Could Authors Be Liable to Consumers If an E-Bookstore Dies?Michael Wolf
This weekend, Borders (BGP) let their creditors know they'd be holding off on paying rent at the end of January, in a bid to preserve liquidity. Sure, many have known for some time that Borders was in bad financial shape, but telling your landlord you're skipping rent is a sign things have gone from bad to worse and that the end—or at least a formal filing of bankruptcy—is nigh.
With a major book retailer—and e-book storefront—in danger of insolvency, this raises some interesting implications for book publishers. What would, for example, happen if Borders were to simply vanish? Right now it's unclear, and this question is even more complicated with the arrival of the agency pricing model.
Apple Starts the E-Book Pricing Revolution
When Apple (AAPL) released the iPad, they not only set off a revolution in mobile computing, but they also created a huge wave of change in e-books. Two big changes were increasing the awareness of e-books among the general consumer public and introducing the book-as-app (also known as enhanced e-books) category, but perhaps the biggest change was how Amazon (AMZN) upturned the e-book pricing Apple cart with the introduction of the agency pricing model.
Agency pricing was a radical shift from the previous wholesale model, which let book retailers control pricing. In the past, retailers, including Amazon, could sell a book at whatever price they chose, but would compensate the publisher based on the list price. With e-books, this model was problematic for publishers because retailers—and Amazon in particular—discounted retail prices so heavily to gain market share that publishers worried they were permanently lowering consumers' expectations around pricing.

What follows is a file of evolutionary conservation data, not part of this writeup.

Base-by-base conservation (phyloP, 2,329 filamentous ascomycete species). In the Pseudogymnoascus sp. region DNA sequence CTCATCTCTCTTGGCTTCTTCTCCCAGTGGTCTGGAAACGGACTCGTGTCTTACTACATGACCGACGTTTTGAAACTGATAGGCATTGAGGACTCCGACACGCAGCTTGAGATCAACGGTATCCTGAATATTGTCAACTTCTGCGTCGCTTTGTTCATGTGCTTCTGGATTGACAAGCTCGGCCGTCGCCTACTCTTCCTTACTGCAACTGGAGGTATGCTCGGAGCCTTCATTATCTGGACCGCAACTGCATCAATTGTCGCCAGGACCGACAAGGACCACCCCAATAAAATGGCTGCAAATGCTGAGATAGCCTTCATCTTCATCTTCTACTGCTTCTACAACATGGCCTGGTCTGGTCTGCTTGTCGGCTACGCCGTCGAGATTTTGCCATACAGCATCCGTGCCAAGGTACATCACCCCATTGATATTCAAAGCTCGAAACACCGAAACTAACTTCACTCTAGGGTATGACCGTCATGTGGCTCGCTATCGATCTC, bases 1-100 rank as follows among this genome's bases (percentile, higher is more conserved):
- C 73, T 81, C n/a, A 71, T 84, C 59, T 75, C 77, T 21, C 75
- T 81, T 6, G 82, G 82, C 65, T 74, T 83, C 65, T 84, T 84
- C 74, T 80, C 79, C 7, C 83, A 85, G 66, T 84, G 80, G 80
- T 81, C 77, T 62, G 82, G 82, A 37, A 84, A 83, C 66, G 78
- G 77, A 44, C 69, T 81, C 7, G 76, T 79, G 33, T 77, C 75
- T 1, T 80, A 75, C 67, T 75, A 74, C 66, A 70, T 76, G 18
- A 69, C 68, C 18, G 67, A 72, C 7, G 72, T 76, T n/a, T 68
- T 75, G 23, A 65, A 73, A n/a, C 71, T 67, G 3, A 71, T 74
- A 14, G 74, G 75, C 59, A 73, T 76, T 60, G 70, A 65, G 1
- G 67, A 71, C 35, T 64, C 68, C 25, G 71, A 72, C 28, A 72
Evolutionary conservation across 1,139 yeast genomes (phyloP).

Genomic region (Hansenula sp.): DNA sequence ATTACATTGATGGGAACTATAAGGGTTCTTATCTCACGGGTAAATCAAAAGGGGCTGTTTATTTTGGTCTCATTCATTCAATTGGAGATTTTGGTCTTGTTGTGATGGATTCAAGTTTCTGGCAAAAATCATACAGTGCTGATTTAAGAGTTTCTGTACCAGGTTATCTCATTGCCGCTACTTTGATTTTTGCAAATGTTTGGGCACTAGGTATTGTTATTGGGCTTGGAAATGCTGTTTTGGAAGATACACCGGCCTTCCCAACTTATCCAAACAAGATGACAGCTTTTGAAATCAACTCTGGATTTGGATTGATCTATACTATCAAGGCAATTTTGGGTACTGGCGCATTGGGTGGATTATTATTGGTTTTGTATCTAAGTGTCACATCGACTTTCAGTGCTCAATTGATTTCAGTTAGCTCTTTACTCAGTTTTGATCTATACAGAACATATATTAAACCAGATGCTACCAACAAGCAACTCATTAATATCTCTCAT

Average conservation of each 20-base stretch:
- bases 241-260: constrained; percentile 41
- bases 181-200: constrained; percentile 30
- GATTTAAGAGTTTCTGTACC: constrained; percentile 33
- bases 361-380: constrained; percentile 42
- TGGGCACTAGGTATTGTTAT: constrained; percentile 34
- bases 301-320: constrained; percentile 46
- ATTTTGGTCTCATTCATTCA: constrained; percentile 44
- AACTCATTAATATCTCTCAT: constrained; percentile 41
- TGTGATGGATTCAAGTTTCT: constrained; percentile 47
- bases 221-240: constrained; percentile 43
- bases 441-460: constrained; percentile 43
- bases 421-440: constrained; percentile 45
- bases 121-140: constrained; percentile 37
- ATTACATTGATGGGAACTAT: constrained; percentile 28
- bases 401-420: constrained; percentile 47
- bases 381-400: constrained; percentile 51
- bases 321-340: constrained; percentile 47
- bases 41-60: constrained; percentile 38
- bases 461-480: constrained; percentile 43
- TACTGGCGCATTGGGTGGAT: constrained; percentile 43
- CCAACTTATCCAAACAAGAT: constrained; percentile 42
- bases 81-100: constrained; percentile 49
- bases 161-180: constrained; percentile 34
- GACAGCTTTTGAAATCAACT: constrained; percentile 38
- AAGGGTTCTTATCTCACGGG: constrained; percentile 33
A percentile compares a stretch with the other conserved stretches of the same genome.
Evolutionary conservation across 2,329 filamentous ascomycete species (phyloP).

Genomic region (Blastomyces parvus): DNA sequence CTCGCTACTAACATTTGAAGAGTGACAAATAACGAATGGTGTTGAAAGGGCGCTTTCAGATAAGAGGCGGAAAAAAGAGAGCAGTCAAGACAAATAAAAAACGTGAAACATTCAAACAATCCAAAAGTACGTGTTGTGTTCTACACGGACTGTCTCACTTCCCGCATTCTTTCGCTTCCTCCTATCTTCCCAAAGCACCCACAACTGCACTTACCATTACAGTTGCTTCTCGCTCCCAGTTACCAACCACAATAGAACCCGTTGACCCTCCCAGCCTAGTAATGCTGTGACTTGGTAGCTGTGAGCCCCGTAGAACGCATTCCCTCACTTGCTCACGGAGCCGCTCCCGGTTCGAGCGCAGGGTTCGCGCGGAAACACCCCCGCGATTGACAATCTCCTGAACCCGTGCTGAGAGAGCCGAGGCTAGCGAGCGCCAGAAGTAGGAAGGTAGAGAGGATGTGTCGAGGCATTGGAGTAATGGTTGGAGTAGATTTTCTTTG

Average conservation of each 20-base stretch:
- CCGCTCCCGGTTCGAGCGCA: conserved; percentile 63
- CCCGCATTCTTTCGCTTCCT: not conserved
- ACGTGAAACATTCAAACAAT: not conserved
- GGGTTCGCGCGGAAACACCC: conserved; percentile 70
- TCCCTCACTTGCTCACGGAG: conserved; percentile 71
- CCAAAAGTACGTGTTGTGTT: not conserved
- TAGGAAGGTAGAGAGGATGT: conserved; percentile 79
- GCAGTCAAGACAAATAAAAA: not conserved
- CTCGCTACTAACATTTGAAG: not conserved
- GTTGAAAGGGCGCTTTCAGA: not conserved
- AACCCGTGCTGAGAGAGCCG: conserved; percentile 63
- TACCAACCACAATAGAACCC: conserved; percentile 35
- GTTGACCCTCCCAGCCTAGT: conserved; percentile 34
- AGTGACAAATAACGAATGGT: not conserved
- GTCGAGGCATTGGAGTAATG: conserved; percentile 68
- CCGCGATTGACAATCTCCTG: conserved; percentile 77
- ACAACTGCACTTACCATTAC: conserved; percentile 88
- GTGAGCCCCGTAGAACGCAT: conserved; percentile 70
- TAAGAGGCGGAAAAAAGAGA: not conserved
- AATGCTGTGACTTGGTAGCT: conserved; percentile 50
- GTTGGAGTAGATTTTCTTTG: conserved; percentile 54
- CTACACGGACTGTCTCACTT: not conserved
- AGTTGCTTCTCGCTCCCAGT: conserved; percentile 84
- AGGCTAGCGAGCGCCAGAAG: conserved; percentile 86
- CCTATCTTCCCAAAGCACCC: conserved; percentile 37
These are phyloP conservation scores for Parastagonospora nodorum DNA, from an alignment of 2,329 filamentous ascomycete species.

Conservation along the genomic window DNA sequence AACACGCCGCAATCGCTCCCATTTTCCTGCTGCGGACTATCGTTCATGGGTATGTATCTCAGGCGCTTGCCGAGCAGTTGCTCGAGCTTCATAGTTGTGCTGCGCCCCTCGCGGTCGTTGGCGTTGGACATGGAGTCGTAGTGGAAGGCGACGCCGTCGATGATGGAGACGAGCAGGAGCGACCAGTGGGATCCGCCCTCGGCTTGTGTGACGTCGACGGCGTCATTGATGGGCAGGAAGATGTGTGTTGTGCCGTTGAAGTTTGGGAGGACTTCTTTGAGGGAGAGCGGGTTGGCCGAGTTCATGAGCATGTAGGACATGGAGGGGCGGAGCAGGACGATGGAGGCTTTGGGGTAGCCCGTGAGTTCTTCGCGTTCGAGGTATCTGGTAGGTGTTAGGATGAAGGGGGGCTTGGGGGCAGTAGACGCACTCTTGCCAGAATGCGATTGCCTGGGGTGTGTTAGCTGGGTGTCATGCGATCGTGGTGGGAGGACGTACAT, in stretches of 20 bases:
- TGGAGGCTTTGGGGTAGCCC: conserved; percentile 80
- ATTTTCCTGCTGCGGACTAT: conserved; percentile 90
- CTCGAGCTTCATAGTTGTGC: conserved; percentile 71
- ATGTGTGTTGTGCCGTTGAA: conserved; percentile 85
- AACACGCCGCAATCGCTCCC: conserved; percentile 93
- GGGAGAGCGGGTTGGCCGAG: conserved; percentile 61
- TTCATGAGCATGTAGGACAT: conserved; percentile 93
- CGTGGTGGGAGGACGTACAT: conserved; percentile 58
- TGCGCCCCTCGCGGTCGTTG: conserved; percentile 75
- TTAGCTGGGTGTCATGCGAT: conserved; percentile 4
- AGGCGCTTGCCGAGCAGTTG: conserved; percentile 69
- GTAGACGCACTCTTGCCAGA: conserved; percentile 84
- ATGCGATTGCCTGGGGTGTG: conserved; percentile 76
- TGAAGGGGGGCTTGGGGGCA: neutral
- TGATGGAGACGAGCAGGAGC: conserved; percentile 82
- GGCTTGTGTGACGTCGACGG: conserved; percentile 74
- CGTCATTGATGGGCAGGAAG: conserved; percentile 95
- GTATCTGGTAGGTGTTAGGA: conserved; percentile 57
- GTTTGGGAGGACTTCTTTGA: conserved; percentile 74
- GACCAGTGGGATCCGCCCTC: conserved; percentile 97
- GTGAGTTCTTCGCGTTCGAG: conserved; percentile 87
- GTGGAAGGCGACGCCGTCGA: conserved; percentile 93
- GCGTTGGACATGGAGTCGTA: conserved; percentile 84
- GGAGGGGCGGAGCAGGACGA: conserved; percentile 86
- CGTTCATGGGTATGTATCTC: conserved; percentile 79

But with the release of the iPad, Apple forced everyone—including Amazon—to accept the agency model, which gave publishers the ability to set prices. But while the move to the agency model resulted in bigger margins for publishers, it also meant bigger responsibility in the form of a more direct relationship with the customer, and, as e-book blogger Mike Cane points out, should, say, a book retailer go out of business.
Could the Authors Themselves Be Responsible?
I asked Mark Coker, chief executive officer of indie book platform Smashwords, what he thought about the implications for publishers if a big retailer suddenly were to go out of business. He pointed out that a major bookseller like Borders, with lots of accounts, would no doubt sell its assets (and its liabilities) to another party in a bankruptcy, which means that someone—possibly even Apple, Amazon, or a Kobo—would inherit those consumer retail relationships.
He's right, but regardless, it's worth looking at whether book publishers and even independent authors themselves have some sort of increased responsibility with agency model e-book pricing. Remember, with e-books, an independent author herself can essentially become a publisher on Amazon or another platform. While Amazon isn't going out of business soon, there's no doubt that in the future some authors such as Seth Godin or others might act as their own publisher and sell through a multitude of different sales platforms, including many with less healthy balance sheets than Amazon or Apple.
Would these author-publishers themselves ultimately be responsible if an e-bookstore went out of business and a consumer's e-book disappeared? Kindle's self-publication terms of service indicate the author gives rights for digital distribution to the retailer/platform owner, but does that completely excuse the publisher from any and all complaint—or legal action—by the consumer should the retailer/platform disappear?
No doubt that's a question for the legal eagles to look into, and with Borders and its e-bookstore on the precipice of bankruptcy, it's probably time that book publishers, including the newly entrepreneurial author-publisher, start asking, too.
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